Credits: Len Wein (writer), Steve Erwin (penciler), Brian Garvey (inker), Bob Lappan (letterer), Steve Mattson (colorist)
Summary: The police spy on Van Horn Industries, suspicious of Gunfire’s connection to the company. Andrew is caught using his powers to destroy his father’s weapons technology. Solomon Perggia, a.k.a. Purge, arrives to steal the weapons, killing all of the police except for Detective Connover, whose life is saved by Gunfire. Soon, Gunfire ambushes Purge and his men on a train that’s carrying more weapons components. When Purge attempts to use his powers on Gunfire, he agitates the molecules of Purge’s armor and sends him exploding into the sky. Gunfire, however, is left on a runaway train.
Irrelevant Continuity: Purge reveals that he’s an Italian mobster who discovered his metagene after getting shot twice in the chest. He has the power to absorb life energy, but unlike a southern X-lady with bad taste in men, Purge’s power devolves his victims into goo. He turned to Gunfire’s father for help, only to discover Gunther Van Horn was mechanically replicating Purge’s power and using it as a weapon. He now wants all of the Van Horn technology based on his biology. So…does the post-post-post-Crisis DC Universe still have “metagenes”?
Review: The Solomon Perggia/Purge storyline continues, as we discover that the elderly mobster from the previous issues not only has super powers, but his own indestructible suit of armor that rivals the one worn by Iron Man…or F.A.C.A.D.E. at least. This is obviously ridiculous, but Wein plays it so straight I’m compelled just to go along with it. Purge is given a fairly convincing death scene this issue, which doesn’t stop the creators from ending the story with yet another cliffhanger, as Gunfire is trapped on a runaway train that’s about to go off the tracks. This is very traditional, old school superheroics. I personally enjoy it, but it still seems an odd fit for a character once described as having “the most ‘90s powers ever.”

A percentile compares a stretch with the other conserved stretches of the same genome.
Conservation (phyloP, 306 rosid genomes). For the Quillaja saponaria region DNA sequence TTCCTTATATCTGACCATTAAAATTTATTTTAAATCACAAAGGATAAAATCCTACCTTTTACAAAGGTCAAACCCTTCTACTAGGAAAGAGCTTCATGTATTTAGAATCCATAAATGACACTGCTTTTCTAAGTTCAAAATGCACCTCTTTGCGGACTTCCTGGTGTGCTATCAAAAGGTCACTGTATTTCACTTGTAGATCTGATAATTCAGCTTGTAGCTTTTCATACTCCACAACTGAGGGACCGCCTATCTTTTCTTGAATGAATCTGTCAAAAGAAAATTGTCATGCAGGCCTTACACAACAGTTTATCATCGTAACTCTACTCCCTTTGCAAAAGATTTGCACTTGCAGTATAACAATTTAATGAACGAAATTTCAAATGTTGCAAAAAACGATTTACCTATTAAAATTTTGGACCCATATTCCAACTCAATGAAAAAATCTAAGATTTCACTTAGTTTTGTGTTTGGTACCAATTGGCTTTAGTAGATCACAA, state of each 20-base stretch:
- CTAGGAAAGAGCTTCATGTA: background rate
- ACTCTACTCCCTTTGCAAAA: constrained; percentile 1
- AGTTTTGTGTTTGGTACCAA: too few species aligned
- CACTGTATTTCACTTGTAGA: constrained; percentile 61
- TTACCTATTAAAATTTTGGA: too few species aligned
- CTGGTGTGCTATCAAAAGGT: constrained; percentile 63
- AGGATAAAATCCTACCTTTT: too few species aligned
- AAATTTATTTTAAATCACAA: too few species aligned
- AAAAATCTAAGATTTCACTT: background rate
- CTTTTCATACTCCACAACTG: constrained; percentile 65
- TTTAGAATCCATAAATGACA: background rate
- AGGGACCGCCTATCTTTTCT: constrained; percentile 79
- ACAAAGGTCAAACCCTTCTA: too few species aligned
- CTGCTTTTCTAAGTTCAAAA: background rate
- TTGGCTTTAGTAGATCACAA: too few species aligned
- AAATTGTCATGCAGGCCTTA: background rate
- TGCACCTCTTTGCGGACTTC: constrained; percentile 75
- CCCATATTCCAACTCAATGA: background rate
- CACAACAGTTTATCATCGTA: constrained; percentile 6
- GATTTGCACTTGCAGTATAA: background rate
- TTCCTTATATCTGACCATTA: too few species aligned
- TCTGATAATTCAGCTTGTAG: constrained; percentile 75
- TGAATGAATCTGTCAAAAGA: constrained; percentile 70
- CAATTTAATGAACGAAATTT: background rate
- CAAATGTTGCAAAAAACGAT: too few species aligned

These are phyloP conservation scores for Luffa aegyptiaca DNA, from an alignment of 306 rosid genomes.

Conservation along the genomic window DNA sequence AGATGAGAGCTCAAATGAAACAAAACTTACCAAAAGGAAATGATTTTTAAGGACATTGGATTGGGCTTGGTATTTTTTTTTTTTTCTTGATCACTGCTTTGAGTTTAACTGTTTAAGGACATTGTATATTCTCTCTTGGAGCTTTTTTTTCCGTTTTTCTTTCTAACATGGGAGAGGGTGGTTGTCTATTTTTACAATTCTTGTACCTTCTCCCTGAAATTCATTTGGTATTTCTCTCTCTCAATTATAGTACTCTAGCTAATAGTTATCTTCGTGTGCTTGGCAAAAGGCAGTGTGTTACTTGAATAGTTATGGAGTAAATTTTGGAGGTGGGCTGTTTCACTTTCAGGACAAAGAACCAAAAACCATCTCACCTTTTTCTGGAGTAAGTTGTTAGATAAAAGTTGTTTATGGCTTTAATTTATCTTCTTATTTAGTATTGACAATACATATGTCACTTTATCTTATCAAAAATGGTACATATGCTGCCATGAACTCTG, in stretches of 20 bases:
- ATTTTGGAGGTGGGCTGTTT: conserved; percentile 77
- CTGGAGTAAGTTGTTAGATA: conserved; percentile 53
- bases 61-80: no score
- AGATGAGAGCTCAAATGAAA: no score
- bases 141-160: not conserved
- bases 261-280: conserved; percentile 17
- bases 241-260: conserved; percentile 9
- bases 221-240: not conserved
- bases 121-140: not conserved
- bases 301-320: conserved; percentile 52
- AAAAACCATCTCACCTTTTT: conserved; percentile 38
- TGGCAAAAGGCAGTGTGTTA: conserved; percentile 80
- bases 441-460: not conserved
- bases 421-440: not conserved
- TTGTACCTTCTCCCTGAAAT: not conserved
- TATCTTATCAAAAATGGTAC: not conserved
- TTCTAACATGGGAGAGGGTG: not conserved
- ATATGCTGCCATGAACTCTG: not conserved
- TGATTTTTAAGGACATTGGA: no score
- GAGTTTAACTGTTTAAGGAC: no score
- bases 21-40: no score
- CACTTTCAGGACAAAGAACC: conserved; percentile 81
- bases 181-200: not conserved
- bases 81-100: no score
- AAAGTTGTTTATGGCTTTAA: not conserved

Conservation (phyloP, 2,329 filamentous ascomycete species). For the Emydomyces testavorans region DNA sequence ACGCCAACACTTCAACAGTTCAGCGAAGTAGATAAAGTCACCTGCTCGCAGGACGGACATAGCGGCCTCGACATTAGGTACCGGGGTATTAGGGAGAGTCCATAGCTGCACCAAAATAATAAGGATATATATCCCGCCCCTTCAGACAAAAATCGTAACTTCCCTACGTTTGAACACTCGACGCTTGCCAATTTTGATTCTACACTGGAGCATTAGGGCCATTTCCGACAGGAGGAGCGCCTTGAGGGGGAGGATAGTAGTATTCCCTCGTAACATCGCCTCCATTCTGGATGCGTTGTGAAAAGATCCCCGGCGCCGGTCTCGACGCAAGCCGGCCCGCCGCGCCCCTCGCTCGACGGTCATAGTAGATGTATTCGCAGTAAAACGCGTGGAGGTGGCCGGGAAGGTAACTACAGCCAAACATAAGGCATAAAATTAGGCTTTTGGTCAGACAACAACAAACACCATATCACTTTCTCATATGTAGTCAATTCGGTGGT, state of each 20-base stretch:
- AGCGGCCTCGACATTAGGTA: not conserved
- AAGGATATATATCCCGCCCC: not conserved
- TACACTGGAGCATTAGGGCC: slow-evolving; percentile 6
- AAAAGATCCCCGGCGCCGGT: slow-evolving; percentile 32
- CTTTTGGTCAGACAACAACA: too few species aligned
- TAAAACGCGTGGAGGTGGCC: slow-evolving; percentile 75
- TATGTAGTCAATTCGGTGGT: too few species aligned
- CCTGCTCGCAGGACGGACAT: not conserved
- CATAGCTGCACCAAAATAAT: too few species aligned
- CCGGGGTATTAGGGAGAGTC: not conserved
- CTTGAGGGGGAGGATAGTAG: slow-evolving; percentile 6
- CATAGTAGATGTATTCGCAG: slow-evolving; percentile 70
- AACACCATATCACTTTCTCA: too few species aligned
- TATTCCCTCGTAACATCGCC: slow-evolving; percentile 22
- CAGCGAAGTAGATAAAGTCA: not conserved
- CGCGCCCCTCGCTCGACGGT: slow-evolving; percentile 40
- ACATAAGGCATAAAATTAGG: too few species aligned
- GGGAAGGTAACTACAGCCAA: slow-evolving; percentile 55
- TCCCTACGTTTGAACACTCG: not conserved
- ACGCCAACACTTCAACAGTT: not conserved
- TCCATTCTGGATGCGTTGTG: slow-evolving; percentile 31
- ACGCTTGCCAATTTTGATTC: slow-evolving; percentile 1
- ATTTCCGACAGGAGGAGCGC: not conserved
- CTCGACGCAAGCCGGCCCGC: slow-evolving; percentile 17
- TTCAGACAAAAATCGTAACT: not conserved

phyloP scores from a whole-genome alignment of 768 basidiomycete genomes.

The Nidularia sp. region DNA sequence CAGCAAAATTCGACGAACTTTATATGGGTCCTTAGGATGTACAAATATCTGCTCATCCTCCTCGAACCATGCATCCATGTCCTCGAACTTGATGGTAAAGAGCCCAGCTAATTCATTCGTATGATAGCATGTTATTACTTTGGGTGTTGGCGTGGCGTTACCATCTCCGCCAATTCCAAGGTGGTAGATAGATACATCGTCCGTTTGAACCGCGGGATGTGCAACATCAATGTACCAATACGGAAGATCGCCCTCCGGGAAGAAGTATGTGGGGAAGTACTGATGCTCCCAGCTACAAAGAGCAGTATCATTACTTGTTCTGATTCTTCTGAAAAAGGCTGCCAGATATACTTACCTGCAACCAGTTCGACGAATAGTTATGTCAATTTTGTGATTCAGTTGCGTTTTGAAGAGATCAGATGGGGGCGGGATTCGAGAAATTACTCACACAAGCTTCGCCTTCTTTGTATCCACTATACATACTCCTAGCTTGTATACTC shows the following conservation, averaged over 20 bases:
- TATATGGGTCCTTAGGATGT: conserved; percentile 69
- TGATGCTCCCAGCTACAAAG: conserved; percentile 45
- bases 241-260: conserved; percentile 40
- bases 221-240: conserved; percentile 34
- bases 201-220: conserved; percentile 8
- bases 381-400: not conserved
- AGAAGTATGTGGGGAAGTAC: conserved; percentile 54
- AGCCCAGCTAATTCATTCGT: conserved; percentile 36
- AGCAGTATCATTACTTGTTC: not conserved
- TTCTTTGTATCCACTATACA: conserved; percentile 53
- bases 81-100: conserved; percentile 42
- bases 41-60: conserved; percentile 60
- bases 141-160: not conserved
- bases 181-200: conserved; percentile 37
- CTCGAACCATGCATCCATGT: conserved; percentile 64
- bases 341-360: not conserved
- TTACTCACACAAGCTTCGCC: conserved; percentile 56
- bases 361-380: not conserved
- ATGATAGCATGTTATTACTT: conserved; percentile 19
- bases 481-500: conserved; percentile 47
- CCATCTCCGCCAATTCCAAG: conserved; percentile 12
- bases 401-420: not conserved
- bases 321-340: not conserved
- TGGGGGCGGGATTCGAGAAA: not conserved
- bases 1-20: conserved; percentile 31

The subplots offer the first real glimpse of Gunfire’s love life, and we discover that he is absolutely not Peter Parker. Gunfire’s having casual sex with his chauffeur Monika, which bothers his friend Ben (who’s perhaps better versed in sexual harassment law than Andrew). Yvette’s still in the background, literally, as she hides out in their base and watches the events from a distance, helping out whenever the plot needs her to. Another addition to the supporting cast is made when Detective Connover debuts as an investigator on the Van Horn case. He discovers Gunfire’s secret ID and is rescued from sure death by him within a few pages, quickly setting Connover up as Gunfire’s ally on the police department. Those always come in handy in superhero comics. Again, this is all very traditional stuff (although Gunfire’s relationship with Monika is a little racy for a Code-approved comic of the time). That doesn’t mean it’s bad, but the series does feel somewhat tame for the era.